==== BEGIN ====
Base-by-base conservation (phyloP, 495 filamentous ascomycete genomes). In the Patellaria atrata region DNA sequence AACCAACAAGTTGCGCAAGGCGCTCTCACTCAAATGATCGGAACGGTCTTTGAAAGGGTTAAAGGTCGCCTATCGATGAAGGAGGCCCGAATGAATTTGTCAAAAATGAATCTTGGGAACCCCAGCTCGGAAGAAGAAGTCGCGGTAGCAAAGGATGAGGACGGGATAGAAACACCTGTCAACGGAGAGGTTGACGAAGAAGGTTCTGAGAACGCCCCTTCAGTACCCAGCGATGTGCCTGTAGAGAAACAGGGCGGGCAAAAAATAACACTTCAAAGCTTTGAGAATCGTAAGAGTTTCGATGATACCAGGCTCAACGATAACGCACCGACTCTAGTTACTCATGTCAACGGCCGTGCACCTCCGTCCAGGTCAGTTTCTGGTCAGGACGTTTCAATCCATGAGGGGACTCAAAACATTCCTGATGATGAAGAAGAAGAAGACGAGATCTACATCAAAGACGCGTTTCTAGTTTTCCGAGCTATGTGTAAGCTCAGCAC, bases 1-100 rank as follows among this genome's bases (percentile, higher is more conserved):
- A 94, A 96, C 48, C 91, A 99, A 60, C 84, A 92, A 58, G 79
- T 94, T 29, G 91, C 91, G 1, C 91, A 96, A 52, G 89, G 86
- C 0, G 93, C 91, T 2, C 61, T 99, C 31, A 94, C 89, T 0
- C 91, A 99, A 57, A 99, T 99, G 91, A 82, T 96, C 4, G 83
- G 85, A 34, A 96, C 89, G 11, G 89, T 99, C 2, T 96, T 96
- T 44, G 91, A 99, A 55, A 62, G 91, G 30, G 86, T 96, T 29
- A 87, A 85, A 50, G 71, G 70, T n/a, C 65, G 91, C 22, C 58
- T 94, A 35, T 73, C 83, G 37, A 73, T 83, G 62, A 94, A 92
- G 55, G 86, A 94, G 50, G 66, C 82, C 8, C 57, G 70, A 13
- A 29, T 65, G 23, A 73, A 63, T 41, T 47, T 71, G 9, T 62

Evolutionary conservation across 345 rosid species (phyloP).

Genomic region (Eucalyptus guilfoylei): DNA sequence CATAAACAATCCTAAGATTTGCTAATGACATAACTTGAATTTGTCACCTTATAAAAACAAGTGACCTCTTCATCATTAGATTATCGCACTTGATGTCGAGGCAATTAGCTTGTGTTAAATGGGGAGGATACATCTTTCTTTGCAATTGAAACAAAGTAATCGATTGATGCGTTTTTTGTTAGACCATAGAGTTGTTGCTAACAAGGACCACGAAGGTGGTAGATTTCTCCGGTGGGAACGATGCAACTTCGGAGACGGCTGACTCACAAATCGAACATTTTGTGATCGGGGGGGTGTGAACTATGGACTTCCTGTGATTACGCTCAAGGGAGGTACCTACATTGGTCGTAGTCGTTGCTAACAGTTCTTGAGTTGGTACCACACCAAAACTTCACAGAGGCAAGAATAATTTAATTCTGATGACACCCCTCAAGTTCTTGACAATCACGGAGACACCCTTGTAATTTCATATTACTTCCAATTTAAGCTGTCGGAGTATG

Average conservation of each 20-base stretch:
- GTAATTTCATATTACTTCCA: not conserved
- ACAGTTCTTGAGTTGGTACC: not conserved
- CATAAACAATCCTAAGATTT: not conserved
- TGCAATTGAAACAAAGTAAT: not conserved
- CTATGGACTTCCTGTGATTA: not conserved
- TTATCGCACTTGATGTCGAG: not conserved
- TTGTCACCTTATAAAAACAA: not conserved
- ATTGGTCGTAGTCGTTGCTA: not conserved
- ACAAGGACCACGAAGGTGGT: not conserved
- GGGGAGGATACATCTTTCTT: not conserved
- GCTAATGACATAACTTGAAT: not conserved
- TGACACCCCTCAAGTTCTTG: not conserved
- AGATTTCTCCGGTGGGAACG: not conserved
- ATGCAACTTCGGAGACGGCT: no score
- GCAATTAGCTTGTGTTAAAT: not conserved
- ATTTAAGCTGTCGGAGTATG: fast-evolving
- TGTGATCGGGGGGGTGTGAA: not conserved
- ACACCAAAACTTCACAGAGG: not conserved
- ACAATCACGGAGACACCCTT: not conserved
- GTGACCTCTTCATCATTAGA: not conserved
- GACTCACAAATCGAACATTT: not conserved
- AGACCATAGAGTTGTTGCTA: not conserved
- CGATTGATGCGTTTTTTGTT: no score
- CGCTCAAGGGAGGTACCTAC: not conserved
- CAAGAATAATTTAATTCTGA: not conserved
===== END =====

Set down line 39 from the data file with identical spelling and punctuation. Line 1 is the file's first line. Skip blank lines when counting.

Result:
- CAAGAATAATTTAATTCTGA: not conserved